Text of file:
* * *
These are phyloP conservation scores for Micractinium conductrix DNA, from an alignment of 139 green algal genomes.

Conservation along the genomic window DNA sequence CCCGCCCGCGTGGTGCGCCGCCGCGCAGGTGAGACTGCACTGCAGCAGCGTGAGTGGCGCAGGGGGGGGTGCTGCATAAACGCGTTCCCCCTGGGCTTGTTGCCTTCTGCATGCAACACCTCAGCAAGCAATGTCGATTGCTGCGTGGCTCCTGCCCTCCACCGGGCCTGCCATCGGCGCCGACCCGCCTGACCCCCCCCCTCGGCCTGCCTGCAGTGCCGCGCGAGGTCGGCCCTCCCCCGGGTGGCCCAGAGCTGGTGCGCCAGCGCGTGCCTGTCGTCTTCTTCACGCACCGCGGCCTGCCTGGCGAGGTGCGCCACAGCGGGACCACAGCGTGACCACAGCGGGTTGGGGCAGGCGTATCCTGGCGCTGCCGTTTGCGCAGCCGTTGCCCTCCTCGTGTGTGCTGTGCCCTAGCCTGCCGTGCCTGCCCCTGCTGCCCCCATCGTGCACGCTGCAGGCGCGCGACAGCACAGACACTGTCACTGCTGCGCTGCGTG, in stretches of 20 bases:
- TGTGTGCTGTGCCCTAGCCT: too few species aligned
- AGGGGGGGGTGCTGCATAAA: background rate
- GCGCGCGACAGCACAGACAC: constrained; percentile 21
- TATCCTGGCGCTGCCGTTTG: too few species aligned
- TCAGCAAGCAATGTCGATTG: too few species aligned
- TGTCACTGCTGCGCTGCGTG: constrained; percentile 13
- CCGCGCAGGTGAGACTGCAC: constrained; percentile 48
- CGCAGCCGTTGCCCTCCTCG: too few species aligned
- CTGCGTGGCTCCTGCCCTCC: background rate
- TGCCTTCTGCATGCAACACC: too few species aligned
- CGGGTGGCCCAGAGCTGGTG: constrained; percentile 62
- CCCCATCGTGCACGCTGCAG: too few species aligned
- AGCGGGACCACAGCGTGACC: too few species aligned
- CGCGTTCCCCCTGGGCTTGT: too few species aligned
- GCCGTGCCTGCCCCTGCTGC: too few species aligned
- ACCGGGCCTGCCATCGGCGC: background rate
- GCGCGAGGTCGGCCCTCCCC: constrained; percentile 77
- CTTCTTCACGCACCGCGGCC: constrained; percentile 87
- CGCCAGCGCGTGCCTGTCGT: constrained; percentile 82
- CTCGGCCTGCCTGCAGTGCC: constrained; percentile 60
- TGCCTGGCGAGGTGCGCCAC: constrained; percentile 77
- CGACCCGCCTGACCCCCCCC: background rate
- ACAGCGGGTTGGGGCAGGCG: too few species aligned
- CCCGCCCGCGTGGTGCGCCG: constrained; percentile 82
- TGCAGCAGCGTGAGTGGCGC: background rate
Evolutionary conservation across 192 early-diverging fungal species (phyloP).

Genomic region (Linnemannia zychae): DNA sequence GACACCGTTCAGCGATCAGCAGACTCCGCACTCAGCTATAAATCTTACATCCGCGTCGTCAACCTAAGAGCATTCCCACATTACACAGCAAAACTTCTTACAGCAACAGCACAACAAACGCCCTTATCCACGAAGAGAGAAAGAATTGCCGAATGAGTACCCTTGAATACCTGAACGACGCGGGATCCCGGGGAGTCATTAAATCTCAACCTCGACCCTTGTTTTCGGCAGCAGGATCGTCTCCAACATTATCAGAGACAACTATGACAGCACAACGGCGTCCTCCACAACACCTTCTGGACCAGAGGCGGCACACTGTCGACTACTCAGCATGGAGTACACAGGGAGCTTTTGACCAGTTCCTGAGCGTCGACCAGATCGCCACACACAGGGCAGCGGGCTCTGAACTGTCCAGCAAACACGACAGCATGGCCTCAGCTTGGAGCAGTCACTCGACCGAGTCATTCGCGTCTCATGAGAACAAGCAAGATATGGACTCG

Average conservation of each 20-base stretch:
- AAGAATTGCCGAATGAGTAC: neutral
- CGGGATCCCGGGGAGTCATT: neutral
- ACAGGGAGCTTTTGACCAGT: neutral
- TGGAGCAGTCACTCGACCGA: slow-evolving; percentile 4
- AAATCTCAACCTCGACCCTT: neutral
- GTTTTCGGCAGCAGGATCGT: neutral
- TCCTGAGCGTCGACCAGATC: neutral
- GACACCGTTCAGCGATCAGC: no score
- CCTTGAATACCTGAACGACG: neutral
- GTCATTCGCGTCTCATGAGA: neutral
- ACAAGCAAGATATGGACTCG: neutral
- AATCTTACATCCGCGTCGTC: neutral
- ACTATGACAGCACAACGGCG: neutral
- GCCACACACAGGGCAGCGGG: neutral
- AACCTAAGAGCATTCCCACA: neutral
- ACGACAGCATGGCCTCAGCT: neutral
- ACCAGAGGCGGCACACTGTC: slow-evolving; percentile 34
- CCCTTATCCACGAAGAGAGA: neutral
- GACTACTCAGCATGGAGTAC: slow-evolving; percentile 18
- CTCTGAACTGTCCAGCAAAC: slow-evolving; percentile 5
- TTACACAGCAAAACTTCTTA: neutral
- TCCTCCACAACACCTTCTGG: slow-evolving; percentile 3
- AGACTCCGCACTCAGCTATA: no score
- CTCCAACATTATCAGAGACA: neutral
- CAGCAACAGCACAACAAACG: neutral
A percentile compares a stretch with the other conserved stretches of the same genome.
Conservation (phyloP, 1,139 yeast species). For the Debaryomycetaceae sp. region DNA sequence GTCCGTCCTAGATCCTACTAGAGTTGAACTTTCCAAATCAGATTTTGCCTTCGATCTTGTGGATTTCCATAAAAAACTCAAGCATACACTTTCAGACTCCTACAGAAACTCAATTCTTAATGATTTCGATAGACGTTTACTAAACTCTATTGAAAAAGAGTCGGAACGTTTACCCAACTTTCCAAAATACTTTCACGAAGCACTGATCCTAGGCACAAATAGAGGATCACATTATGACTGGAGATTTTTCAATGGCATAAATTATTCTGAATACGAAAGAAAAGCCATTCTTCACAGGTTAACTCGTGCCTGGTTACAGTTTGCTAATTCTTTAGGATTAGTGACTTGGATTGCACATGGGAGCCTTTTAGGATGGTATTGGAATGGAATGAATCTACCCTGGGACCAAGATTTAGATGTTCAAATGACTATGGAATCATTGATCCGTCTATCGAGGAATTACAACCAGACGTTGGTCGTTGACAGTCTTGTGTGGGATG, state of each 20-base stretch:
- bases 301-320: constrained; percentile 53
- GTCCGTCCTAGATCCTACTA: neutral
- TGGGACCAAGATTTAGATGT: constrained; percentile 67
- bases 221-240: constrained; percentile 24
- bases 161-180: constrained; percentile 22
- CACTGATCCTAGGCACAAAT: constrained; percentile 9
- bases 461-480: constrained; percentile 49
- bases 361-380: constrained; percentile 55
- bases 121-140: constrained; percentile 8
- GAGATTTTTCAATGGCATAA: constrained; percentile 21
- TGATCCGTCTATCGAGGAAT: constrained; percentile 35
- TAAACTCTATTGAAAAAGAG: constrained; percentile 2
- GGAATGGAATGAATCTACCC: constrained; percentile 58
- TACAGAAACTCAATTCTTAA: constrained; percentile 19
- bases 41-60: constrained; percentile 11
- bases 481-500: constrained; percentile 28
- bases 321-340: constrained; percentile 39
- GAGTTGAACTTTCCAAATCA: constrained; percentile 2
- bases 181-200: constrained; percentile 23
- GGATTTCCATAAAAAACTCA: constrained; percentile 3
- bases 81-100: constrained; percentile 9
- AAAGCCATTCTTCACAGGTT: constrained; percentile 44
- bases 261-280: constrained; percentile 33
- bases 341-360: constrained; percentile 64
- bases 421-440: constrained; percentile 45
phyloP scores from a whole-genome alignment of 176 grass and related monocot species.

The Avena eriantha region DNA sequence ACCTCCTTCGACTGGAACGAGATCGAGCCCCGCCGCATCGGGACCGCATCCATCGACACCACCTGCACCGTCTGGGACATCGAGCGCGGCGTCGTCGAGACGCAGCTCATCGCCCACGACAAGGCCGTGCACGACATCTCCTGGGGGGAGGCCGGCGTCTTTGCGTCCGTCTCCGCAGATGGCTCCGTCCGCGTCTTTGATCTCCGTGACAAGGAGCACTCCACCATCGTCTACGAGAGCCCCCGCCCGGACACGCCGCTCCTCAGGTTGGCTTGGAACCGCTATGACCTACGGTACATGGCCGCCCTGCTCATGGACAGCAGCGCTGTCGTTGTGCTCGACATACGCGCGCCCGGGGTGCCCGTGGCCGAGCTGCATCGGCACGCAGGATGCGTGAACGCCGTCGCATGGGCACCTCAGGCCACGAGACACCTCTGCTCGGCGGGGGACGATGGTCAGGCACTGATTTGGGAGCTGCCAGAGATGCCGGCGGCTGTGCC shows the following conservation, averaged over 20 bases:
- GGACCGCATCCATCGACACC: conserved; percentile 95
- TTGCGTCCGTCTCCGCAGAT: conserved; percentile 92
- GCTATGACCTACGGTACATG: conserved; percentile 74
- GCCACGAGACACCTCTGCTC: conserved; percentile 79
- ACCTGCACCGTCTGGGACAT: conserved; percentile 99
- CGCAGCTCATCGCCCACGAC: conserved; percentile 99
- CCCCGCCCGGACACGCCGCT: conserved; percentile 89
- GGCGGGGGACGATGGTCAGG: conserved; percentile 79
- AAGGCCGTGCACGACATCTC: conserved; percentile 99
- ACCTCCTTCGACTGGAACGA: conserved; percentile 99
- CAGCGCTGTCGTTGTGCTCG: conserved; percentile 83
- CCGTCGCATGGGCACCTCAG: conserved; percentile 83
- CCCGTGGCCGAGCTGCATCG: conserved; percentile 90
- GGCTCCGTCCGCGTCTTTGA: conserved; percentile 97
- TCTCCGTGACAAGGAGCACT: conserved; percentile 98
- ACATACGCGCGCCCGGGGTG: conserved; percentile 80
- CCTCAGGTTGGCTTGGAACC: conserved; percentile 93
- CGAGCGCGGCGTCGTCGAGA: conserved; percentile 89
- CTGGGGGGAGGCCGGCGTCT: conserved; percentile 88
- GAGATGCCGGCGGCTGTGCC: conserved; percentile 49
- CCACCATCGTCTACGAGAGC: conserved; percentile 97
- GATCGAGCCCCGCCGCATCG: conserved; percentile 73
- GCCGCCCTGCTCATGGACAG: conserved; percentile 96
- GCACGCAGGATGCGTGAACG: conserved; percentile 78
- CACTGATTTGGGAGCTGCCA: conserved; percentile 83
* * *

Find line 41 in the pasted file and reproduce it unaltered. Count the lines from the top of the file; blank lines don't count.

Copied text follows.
- ACAAGCAAGATATGGACTCG: neutral